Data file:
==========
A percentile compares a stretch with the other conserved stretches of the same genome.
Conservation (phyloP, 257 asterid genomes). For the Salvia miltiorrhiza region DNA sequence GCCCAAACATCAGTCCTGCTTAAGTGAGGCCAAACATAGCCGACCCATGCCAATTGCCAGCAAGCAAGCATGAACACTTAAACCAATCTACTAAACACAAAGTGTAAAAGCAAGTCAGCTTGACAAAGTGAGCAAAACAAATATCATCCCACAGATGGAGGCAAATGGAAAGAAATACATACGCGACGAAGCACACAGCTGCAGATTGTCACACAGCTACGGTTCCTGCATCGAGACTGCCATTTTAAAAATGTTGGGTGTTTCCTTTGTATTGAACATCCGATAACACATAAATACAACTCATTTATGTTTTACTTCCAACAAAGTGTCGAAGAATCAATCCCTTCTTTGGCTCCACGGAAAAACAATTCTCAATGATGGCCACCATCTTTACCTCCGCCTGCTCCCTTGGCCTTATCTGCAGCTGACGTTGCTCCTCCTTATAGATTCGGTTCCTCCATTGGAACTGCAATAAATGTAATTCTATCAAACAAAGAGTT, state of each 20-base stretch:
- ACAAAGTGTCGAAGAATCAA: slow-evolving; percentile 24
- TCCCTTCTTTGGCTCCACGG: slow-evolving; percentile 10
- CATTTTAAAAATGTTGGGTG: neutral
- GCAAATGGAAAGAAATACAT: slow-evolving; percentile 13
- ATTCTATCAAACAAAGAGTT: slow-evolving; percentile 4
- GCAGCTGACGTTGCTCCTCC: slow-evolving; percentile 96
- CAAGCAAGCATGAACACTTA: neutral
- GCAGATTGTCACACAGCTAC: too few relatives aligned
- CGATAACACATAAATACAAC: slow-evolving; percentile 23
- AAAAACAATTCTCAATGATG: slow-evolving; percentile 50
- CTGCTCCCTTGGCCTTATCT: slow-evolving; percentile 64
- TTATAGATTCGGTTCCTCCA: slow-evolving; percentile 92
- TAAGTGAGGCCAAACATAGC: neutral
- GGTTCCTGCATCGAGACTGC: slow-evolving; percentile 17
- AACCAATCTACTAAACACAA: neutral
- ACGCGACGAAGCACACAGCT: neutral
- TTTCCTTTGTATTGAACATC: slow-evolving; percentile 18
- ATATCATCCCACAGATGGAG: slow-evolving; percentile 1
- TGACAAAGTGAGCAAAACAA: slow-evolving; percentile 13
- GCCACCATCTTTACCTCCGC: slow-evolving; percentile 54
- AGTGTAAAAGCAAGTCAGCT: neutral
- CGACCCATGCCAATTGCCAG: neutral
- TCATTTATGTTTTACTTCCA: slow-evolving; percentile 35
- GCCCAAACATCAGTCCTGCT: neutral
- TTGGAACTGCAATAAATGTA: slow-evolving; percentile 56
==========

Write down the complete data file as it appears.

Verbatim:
A percentile compares a stretch with the other conserved stretches of the same genome.
Conservation (phyloP, 257 asterid genomes). For the Salvia miltiorrhiza region DNA sequence GCCCAAACATCAGTCCTGCTTAAGTGAGGCCAAACATAGCCGACCCATGCCAATTGCCAGCAAGCAAGCATGAACACTTAAACCAATCTACTAAACACAAAGTGTAAAAGCAAGTCAGCTTGACAAAGTGAGCAAAACAAATATCATCCCACAGATGGAGGCAAATGGAAAGAAATACATACGCGACGAAGCACACAGCTGCAGATTGTCACACAGCTACGGTTCCTGCATCGAGACTGCCATTTTAAAAATGTTGGGTGTTTCCTTTGTATTGAACATCCGATAACACATAAATACAACTCATTTATGTTTTACTTCCAACAAAGTGTCGAAGAATCAATCCCTTCTTTGGCTCCACGGAAAAACAATTCTCAATGATGGCCACCATCTTTACCTCCGCCTGCTCCCTTGGCCTTATCTGCAGCTGACGTTGCTCCTCCTTATAGATTCGGTTCCTCCATTGGAACTGCAATAAATGTAATTCTATCAAACAAAGAGTT, state of each 20-base stretch:
- ACAAAGTGTCGAAGAATCAA: slow-evolving; percentile 24
- TCCCTTCTTTGGCTCCACGG: slow-evolving; percentile 10
- CATTTTAAAAATGTTGGGTG: neutral
- GCAAATGGAAAGAAATACAT: slow-evolving; percentile 13
- ATTCTATCAAACAAAGAGTT: slow-evolving; percentile 4
- GCAGCTGACGTTGCTCCTCC: slow-evolving; percentile 96
- CAAGCAAGCATGAACACTTA: neutral
- GCAGATTGTCACACAGCTAC: too few relatives aligned
- CGATAACACATAAATACAAC: slow-evolving; percentile 23
- AAAAACAATTCTCAATGATG: slow-evolving; percentile 50
- CTGCTCCCTTGGCCTTATCT: slow-evolving; percentile 64
- TTATAGATTCGGTTCCTCCA: slow-evolving; percentile 92
- TAAGTGAGGCCAAACATAGC: neutral
- GGTTCCTGCATCGAGACTGC: slow-evolving; percentile 17
- AACCAATCTACTAAACACAA: neutral
- ACGCGACGAAGCACACAGCT: neutral
- TTTCCTTTGTATTGAACATC: slow-evolving; percentile 18
- ATATCATCCCACAGATGGAG: slow-evolving; percentile 1
- TGACAAAGTGAGCAAAACAA: slow-evolving; percentile 13
- GCCACCATCTTTACCTCCGC: slow-evolving; percentile 54
- AGTGTAAAAGCAAGTCAGCT: neutral
- CGACCCATGCCAATTGCCAG: neutral
- TCATTTATGTTTTACTTCCA: slow-evolving; percentile 35
- GCCCAAACATCAGTCCTGCT: neutral
- TTGGAACTGCAATAAATGTA: slow-evolving; percentile 56